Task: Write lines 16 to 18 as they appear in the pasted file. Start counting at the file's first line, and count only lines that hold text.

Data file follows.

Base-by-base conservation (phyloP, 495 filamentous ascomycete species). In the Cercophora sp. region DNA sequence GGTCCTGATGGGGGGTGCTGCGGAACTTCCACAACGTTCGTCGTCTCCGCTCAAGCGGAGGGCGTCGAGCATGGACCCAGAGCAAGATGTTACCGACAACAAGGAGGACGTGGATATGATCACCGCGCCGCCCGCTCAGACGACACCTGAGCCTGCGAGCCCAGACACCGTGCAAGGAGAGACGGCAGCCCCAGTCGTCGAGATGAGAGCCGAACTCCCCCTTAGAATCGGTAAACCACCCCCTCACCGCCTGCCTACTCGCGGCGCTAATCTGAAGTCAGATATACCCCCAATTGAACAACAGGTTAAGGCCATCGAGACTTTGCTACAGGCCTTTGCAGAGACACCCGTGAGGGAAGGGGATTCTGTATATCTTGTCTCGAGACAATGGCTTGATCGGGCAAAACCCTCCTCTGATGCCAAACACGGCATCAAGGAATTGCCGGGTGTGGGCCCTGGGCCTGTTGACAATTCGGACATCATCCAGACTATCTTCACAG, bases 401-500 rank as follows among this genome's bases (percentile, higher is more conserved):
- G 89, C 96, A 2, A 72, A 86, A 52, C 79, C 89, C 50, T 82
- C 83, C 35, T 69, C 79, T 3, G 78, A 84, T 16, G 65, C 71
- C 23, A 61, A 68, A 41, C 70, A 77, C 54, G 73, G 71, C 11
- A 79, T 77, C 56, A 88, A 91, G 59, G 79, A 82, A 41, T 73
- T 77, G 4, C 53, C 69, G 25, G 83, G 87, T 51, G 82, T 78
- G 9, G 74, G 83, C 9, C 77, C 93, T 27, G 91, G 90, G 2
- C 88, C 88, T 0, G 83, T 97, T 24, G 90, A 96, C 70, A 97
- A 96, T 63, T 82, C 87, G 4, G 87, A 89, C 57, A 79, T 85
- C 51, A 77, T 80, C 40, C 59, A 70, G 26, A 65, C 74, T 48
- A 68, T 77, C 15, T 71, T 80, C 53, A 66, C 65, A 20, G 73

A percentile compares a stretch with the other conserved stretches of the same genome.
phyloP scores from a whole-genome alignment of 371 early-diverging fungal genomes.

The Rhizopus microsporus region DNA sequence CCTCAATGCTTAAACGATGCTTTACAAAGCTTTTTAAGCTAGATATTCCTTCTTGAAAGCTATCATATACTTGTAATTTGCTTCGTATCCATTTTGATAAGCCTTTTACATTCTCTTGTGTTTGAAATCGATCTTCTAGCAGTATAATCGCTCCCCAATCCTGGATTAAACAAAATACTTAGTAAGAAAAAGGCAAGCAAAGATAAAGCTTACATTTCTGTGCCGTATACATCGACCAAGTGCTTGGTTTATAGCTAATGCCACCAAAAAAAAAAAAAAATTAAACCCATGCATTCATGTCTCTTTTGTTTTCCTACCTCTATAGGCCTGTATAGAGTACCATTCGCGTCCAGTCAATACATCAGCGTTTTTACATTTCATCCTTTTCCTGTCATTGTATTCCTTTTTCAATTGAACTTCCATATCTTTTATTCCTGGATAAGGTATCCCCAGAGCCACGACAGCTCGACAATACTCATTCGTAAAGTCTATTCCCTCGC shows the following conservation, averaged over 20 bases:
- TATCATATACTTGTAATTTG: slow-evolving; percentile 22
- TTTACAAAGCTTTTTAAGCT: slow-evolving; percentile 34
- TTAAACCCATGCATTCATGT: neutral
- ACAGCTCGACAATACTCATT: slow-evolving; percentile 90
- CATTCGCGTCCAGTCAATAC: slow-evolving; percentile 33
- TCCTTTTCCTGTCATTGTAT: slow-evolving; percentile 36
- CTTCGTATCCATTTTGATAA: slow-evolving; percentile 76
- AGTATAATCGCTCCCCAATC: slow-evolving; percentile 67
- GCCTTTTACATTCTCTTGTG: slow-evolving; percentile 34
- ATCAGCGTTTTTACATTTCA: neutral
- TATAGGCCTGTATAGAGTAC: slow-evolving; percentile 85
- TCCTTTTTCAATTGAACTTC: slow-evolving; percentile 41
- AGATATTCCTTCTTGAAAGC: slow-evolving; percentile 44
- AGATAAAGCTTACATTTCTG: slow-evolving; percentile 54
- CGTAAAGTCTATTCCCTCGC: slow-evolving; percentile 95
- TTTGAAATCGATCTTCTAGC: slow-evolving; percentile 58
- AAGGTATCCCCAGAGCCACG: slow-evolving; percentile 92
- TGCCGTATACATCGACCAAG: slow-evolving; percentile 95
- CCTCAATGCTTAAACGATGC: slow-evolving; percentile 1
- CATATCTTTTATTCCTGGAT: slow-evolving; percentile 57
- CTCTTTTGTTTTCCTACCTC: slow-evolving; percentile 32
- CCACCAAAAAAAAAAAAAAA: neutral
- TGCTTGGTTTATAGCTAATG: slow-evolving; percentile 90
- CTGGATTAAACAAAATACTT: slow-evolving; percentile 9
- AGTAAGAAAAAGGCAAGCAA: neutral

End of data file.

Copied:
- TTTACAAAGCTTTTTAAGCT: slow-evolving; percentile 34
- TTAAACCCATGCATTCATGT: neutral
- ACAGCTCGACAATACTCATT: slow-evolving; percentile 90